There were complaints about data of India users being transferred abroad sans authorisation by Chinese apps, which means that your privacy was put at risk. Here is a quick guide to help you.
The government banned 59 smartphone apps a few days ago, including popular ones such as TikTok, WeChat, ShareIt and so on. The reason for calling a ban on these apps was primarily on the grounds of security.
There were complaints about data of India users being transferred abroad sans authorisation by these apps as well, which means that your privacy was put at risk. In case you are wondering if your personal information has been compromised, here is a quick guide to help you.
1. Has your email been compromised?
Our email id is not only used for emails but also as a login credential for various sites and services. Your email id is the first thing that gets leaked out and available to spammers and hackers in case of a data breach. Every year we hear about several data breaches from various sites and services.
Unless we lose access to our email, most of us tend to ignore these data breaches and believe we are safe. However, that is not the case. To check if your email has been compromised, head to https://haveibeenpwned.com/ and input your email in the search bar. The site will show which all breaches your email id was leaked in along with which other information. You can then choose to change your passwords on the compromised sites or delete your account altogether for safety.
2. Are your passwords secure?
For users who have an Android smartphone or use the Chrome browser on a desktop/mobile, Google offers a password manager to make it easier to log in for sites and services. If you want to access it, you can go to https://passwords.google.com/ and login to your Google account. On the top, you will see a large box for ‘Password Checkup’ – this is where Google will check all of your stored passwords and inform you which of them are compromised, and you should change them right away. The page gives you direct links for each website's password change page to make things easy. It also shows on which sites you have reused passwords and which ones have a weak password.
3. Is your browser tracking you?
Most of us do not realize this, but our browser is one of the most prominent invaders of privacy. It tracks you for browsing history, activity, location, advertising and analytics, which is data you would not like to share with random websites without your permission.
We recommend that you start using privacy focussed browsers such as Brave Browser or Tor for desktop and Firefox Focus on mobile. However, if you prefer to use Chrome, we recommend installing a few privacy plug-ins such as Adblocker, uBlock Origin, Privacy Badger, or Disconnect. With the help of these, you can identify which websites are asking for what kind of information and block them.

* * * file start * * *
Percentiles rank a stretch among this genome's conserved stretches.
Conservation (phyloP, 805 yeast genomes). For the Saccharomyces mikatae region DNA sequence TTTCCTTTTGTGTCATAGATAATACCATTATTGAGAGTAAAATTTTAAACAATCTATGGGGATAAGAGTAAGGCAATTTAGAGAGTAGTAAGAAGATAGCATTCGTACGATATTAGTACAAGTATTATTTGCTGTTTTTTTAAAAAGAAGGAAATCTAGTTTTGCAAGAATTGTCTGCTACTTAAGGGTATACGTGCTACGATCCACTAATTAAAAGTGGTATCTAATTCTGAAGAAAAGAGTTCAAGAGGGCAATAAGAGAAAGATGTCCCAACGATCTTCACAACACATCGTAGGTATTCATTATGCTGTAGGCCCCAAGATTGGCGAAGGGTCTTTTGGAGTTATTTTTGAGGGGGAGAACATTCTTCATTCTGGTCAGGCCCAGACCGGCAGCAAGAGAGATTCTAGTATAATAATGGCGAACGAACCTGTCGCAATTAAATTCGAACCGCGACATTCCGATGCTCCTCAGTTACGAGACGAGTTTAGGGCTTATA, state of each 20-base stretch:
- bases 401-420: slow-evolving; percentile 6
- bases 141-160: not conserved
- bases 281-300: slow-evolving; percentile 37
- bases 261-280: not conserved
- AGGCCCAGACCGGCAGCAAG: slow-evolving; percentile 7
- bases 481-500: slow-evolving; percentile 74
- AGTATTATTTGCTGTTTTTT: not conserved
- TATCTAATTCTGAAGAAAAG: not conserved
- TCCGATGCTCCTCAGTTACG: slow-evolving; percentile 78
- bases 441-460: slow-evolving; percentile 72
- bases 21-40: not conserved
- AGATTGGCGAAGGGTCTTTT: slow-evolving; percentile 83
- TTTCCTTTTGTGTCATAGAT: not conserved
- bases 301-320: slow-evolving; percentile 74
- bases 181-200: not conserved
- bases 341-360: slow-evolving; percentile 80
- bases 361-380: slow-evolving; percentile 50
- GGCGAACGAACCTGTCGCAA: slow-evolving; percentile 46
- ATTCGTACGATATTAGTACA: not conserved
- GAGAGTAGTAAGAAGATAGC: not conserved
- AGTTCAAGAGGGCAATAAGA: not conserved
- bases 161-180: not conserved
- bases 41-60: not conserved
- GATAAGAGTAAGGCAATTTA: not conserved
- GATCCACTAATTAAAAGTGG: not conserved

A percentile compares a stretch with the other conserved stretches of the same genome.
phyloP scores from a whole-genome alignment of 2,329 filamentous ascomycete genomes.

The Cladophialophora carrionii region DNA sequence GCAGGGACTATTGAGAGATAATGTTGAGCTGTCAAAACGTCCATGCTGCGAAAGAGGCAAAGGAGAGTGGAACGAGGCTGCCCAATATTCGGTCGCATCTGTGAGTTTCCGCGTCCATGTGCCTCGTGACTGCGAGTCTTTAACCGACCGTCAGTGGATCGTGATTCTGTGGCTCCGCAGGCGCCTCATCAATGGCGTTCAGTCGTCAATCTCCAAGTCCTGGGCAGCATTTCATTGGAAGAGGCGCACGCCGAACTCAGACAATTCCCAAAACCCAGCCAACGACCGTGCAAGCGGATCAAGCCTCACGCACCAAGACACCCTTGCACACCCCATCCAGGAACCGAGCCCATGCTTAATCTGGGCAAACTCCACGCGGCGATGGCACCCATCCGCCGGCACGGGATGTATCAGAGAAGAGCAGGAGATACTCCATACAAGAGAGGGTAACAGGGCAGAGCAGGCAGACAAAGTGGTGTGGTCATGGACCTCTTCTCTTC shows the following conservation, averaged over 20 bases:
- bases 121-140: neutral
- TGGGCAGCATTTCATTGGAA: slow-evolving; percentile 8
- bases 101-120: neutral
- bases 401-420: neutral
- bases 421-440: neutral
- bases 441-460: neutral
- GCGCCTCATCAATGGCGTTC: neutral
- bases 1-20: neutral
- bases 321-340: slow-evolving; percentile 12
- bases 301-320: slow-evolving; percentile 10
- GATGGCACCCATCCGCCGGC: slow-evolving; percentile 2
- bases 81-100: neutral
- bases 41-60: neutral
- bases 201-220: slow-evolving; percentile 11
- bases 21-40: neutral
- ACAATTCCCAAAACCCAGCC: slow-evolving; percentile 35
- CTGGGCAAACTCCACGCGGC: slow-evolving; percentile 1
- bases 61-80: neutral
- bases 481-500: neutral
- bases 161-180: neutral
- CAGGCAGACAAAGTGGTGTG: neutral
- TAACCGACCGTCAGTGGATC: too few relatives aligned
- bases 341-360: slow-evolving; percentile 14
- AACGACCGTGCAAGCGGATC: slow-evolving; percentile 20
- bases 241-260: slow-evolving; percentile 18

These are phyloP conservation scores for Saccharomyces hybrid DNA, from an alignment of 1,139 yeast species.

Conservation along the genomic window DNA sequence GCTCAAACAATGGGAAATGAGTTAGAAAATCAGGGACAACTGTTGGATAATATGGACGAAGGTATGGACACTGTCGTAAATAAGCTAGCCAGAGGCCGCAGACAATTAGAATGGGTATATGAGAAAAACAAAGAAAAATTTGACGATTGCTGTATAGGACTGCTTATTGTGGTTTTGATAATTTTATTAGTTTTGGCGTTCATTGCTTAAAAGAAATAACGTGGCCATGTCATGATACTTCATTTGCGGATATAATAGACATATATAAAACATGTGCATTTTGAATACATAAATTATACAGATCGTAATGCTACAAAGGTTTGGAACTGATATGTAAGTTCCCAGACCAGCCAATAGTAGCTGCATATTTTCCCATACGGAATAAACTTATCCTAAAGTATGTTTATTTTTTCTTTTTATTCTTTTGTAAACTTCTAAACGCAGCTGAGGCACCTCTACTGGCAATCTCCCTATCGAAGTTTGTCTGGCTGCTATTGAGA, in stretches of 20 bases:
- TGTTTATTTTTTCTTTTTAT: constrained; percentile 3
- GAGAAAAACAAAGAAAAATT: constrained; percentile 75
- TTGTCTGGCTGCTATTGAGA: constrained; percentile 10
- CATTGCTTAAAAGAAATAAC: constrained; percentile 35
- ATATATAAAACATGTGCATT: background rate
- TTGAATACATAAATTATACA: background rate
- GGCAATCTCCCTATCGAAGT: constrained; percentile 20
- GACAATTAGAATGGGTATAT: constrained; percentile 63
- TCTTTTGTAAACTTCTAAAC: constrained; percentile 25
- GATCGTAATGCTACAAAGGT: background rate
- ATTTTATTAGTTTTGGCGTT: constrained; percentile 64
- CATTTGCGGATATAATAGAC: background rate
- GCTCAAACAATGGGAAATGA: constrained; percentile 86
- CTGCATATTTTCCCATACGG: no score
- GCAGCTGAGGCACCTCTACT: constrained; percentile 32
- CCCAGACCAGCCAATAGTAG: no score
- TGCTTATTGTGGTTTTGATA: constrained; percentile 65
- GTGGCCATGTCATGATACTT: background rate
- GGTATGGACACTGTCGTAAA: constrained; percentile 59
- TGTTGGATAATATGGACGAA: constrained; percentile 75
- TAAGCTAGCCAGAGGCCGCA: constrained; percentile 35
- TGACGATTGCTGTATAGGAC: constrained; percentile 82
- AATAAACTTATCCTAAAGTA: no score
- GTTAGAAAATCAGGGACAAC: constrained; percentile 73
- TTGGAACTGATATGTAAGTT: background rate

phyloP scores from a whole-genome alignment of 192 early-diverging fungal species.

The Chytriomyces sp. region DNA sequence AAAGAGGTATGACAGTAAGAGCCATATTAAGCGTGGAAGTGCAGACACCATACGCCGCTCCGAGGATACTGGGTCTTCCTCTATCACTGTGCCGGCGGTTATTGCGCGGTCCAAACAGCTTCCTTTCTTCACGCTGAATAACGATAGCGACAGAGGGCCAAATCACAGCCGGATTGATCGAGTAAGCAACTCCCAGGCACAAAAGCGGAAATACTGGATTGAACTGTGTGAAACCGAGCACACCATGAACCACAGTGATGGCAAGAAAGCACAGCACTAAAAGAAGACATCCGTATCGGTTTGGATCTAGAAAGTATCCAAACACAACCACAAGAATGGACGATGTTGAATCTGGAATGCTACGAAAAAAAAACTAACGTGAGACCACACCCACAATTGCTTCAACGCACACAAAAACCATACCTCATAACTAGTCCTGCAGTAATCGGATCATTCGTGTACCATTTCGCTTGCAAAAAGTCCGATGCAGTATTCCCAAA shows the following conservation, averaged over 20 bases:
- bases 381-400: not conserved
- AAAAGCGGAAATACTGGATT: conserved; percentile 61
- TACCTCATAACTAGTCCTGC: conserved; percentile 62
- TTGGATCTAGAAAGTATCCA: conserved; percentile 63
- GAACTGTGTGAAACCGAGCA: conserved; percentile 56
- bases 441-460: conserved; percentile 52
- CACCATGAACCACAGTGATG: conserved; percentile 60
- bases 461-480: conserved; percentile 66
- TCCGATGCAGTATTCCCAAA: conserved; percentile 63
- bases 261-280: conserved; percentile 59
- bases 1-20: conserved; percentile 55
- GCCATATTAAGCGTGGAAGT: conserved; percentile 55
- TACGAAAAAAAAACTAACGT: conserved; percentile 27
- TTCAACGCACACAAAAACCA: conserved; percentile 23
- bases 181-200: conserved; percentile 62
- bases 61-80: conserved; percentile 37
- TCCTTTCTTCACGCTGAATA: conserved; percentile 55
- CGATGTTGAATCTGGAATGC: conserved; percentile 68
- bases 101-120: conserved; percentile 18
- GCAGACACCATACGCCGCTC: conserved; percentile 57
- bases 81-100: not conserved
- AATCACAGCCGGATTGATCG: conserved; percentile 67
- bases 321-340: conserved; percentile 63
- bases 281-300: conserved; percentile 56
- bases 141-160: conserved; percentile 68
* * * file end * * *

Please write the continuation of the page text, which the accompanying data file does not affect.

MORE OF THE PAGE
4. Check what Apps are accessing on smartphones – Smartphones today have become the center of our universe, and they come with multiple apps pre-installed, plus we install several apps for various purposes. Trouble is most users don't look at the kind of information and data access these apps require on your smartphone and agree to everything. This makes you susceptible to privacy leaks, and to avoid that, it’s recommended to manage app permissions on your device. Android users can install the Permission Manager app by Vnova Mobile to easily view and manage permissions. For iOS users, head to Settings > Privacy, and you will be able to see which apps have access to various kinds of permissions. You can revoke permission for an app from the settings for security.
5. Identify Spam/Fake emails, SMS and calls
Thanks to various apps and tools available now, it’s relatively easy to identify fake or spam notifications. For incoming calls and messages, install Truecaller on your smartphone. It identifies incoming call numbers and shows a warning if its spam or a fraud caller. Truecaller also sorts out your SMS inbox, but there are other alternatives like Microsoft SMS Organizer and Mezo that do a great job in detecting spam SMS. For email, your mailbox has a junk folder where most of the spam goes automatically.
However, some emails reach your inbox and the general rule of thumb to identify spam is to look at the sender email id – if it's not from someone you recognize, then avoid opening it. Even for emails from banks or subscription services, always check the sender to see if it's from an official address. Other easy to identify traits of spam email include misspelt domain/company name, poorly written message and offering something too good to be true.
Also, never click on any links or download any email attachments from unknown senders, as this can lead to the installation of virus/spyware. Once you identify a spam email, report it as spam as well as delete it immediately for your security.Karan Bajaj is a senior tech journalist based in Delhi.